Why did you leave X company? Although there is nothing fundamentally wrong at asking this, specially if for instance you left a big company for a small startup, people leave for these reasons: bad management (mostly), shitty culture / environment (often), being massively underpaid (sometimes), getting bored / not progressing (sometimes). And yes, if you manage poorly, you have a bad culture, you underpay me or I get bored I will leave. Like everyone else who is any good and has some self-respect!

The list is endless. A complete waste of time. If these are the only questions that come into your mind interviewing someone… well… reconsider.

Never ending quick chats and quick calls

I think this is a bit worse in London than in Barcelona. For some reason, people in London seem to love phoning you for “quick chats” and ask again the same questions the previous person in the process asked you. Is this a technique trying to detect some eventual lies?

And after speaking to 3 members, you need to speak to yet another one. Come on, guys, you are not a massive corporation. After 5 minutes you know if there is a match or not. Be honest and say “we think you are not what we look for”. Or even better, “we are not willing to pay the salary you ask for”. Stop wasting your time and our time.

Recruiters

A necessary evil. Some of them do a good job. Some of them actually care about understanding your needs and invest their time in going to meetups, engage with engineers and get to know us in person. Well done, those of you who do this.

However, many of them are just idiotic spammers who might be selling properties or fish next month. Does it ever work? Has anyone not knowing how to spell Symfony or Python ever managed to hire anyone any good for their clients????

Relocations and “Things are done better elsewhere”

If you are considering moving abroad just because you reckon things are better in other countries, please reconsider.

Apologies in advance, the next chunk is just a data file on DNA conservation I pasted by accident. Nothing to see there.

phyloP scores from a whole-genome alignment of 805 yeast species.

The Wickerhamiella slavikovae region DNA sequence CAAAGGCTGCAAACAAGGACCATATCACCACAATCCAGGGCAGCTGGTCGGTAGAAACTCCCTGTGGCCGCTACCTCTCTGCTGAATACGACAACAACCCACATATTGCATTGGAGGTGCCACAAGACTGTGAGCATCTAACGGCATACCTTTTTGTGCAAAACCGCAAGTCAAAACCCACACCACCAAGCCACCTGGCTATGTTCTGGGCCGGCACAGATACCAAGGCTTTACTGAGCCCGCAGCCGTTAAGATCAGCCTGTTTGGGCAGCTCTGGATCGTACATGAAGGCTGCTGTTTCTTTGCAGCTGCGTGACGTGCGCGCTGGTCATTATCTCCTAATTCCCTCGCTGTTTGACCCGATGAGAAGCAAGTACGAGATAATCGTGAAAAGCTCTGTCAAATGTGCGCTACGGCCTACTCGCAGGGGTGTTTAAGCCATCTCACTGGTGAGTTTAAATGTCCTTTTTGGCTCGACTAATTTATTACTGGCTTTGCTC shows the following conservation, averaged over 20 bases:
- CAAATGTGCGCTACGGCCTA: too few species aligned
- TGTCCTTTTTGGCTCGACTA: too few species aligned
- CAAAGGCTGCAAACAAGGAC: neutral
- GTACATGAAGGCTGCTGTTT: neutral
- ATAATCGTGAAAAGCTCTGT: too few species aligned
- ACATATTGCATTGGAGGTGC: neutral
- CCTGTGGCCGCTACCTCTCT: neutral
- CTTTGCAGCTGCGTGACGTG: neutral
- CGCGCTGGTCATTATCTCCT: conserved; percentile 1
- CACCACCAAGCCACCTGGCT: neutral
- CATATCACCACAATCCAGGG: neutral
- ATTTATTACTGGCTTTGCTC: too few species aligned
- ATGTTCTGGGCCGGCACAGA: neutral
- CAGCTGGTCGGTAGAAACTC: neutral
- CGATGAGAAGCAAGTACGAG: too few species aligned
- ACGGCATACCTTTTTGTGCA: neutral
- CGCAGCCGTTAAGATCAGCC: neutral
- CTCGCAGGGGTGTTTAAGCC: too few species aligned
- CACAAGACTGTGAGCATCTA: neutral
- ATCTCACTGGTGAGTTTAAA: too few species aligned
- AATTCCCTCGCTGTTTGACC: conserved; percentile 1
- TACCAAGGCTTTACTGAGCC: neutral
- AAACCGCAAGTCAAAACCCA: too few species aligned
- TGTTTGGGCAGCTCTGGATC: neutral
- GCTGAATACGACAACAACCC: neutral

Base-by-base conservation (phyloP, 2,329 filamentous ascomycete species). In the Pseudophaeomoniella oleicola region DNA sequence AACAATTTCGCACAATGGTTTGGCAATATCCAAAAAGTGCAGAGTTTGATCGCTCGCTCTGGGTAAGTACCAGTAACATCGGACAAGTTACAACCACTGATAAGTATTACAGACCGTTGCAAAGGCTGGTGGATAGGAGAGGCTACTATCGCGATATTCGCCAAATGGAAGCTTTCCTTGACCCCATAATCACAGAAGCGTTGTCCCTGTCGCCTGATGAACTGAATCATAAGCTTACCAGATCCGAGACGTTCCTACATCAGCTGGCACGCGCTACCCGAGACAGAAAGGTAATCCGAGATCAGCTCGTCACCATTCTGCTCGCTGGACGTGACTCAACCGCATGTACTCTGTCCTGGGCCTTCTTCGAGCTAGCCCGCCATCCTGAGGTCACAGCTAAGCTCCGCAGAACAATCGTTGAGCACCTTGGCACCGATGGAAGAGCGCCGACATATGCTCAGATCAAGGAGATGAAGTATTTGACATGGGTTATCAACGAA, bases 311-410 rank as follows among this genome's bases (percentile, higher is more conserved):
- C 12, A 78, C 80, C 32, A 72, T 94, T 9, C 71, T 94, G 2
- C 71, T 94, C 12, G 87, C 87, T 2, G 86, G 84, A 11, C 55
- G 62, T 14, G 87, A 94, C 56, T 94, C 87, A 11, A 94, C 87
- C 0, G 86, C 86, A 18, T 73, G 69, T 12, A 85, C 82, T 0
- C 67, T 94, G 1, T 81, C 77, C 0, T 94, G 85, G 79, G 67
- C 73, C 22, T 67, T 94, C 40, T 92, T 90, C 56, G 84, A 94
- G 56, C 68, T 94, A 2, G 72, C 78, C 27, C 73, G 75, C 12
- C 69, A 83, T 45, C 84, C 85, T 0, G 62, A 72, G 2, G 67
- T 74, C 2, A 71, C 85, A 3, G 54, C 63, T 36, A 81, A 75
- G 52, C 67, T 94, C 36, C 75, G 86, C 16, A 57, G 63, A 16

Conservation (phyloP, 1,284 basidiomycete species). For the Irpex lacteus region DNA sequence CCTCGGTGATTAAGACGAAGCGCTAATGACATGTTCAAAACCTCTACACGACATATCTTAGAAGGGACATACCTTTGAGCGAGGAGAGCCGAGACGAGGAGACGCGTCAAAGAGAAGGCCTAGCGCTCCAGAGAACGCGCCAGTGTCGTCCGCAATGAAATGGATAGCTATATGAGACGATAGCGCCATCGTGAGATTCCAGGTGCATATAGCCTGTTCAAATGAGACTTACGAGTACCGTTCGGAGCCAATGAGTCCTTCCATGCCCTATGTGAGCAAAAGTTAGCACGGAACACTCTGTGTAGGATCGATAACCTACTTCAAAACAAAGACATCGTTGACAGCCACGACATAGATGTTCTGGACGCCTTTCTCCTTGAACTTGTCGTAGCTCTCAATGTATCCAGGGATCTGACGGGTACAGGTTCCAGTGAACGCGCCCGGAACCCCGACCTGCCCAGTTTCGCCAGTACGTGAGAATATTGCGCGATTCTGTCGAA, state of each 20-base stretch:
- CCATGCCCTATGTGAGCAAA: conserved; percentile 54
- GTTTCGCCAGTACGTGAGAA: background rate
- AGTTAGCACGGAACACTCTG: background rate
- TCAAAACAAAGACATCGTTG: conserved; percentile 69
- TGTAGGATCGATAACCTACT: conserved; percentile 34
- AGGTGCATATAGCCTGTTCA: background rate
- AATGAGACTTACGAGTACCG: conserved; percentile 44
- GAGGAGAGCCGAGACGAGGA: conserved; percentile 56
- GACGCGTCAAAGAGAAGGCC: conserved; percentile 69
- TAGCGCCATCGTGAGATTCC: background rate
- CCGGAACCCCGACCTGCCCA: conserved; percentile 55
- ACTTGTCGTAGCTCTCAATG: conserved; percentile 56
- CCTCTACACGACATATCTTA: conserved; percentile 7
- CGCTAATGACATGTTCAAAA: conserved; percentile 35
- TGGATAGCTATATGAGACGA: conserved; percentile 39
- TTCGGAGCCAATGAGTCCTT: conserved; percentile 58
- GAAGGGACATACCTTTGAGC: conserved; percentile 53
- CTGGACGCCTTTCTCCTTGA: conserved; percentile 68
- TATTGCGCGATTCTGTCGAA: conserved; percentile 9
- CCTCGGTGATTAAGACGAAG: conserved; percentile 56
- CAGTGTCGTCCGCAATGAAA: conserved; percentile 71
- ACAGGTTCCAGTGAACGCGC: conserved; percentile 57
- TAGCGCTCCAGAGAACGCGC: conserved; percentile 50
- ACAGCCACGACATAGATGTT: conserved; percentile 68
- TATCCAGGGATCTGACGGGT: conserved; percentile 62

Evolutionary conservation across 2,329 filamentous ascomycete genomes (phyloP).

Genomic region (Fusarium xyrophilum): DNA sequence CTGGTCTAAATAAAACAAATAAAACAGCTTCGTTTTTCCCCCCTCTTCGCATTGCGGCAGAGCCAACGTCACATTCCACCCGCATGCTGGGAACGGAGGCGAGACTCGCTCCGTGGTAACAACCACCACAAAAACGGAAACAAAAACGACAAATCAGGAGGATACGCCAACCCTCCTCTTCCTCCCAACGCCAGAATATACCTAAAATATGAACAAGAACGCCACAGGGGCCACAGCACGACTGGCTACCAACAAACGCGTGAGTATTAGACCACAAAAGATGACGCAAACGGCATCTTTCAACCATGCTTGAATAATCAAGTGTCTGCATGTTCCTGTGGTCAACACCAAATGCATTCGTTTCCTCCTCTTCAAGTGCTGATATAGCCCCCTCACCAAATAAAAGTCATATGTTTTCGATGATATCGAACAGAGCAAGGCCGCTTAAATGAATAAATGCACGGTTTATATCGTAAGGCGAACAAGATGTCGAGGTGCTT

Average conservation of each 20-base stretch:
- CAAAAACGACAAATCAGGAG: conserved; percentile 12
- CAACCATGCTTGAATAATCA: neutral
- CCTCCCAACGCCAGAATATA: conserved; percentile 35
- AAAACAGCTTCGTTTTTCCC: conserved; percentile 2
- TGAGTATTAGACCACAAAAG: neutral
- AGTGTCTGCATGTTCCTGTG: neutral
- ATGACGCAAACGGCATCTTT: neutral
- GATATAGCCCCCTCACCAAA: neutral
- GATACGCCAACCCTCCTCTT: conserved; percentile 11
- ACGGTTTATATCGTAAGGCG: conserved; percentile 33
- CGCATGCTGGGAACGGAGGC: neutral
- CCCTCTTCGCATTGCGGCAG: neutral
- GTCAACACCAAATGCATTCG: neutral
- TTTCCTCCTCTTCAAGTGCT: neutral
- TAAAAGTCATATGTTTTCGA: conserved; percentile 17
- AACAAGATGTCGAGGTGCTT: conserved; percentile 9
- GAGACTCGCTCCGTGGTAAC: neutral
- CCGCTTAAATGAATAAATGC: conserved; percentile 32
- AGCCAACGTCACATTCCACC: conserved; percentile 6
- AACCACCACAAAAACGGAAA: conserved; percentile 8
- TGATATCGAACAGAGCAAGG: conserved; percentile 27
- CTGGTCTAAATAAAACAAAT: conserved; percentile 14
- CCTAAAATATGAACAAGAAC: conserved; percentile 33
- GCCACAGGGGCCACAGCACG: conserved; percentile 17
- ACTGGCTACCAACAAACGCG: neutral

Of course, more companies and higher salaries mean more people get attracted. And in absolute numbers you will get more interesting people in London than say Lisbon or even Barcelona. But the good Lisbon startups surely do things right. And most Berlin and London startups are a bit of a mess. Like everywhere else. Yes, even in the US as I have been told by people who have worked there.

Some final thoughts

Recruitment is broken, and none of the new platforms being developed can completely fix it. Yeah, machine learning can get better matches but nothing works better than actually asking someone who actually works with the candidate. Or even better, if you have already worked with them!

Interviewing people is very difficult and the root of the problem is that everybody lies. And there is no way to know if what people are saying is true!

Even worse, some people think they are much better than they actually are. And equally bad, some people are fundamentally good, have lots of potential but were very unlucky with their mentors and think they are worse than they actually are!. And all these things are impossible to detect in less than 3 months.

Why do we spend so much time with stupid useless interviews? I don´t know. Some people forget about the probation period… which exists for a reason! Both ways! 3 months is a reasonable period of time to get to know each other. Most of the times 1 month is enough. Why don´t we use it? Why is it so badly perceived to either fire someone or leave a company within the probation period? I don´t get it.

I often also think of an anonymous reverse Linkedin where you can say “no, I would never work with this idiot again for all these reasons” or even “hey, look at the utter crap this person wrote, was proud of and I had to fix after arguing with them many times”.

But then of course, people would start posting some of my past commits and I may end up being embarrassed myself!

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1 Response

  1. lluis says:

    ” some people think they are much better than they actually are.” it’s the https://en.wikipedia.org/wiki/Dunning%E2%80%93Kruger_effect